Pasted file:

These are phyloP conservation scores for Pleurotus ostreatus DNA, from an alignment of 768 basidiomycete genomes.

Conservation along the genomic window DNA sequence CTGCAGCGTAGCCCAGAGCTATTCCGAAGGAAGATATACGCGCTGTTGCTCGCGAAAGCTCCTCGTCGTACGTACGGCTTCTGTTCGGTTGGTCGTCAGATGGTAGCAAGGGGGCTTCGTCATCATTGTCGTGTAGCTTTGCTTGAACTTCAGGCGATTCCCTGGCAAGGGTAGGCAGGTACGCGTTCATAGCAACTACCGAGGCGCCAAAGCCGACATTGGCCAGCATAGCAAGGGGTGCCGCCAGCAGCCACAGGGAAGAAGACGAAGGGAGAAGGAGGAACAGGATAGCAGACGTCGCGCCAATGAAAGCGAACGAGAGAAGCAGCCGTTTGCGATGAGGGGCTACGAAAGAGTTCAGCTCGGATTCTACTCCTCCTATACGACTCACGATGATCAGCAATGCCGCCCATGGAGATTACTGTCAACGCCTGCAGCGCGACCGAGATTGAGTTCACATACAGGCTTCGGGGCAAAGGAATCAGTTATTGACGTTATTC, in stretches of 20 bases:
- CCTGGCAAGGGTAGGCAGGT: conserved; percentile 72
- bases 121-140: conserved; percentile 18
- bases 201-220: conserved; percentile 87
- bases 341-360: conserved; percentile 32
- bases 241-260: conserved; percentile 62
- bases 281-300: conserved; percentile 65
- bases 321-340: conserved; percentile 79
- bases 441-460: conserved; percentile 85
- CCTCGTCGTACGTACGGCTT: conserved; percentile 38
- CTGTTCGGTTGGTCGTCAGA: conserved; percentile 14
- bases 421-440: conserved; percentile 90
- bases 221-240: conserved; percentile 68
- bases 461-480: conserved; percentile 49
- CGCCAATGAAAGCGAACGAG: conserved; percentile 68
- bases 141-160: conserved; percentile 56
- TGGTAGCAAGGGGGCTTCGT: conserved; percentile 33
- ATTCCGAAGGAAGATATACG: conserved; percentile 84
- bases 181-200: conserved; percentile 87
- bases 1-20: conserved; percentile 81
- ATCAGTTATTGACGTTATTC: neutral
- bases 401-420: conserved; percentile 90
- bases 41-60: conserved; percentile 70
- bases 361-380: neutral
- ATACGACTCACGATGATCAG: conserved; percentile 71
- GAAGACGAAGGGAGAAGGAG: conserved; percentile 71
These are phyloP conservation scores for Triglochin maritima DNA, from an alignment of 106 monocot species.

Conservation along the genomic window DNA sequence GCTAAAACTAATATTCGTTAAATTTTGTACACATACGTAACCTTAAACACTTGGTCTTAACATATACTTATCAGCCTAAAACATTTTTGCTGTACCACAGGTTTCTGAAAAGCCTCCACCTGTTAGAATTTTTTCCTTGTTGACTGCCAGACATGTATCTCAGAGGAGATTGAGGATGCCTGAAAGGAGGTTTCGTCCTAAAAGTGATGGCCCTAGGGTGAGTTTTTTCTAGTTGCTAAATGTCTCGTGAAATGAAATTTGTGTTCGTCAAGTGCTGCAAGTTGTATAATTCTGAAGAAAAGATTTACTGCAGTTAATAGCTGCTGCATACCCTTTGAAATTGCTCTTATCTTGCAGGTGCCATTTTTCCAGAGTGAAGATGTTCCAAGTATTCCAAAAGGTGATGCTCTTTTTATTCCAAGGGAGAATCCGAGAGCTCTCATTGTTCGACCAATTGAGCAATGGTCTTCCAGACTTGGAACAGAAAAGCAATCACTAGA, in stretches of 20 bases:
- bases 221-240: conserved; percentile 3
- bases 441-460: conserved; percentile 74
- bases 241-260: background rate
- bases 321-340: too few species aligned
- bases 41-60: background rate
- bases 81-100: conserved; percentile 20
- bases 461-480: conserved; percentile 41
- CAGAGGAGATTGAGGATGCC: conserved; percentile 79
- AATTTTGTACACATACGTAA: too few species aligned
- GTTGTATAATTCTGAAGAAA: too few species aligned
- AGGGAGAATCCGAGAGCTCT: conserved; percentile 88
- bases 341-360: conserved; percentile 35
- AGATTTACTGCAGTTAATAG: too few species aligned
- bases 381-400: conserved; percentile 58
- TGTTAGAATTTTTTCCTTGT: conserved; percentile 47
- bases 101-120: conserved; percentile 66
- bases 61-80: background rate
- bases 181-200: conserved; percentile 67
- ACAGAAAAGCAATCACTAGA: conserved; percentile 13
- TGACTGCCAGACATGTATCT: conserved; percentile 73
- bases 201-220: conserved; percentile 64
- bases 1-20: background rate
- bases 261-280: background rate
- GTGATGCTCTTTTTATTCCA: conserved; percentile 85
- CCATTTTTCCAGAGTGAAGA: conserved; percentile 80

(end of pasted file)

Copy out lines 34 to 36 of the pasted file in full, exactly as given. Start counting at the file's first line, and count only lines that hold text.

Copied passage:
- bases 41-60: background rate
- bases 81-100: conserved; percentile 20
- bases 461-480: conserved; percentile 41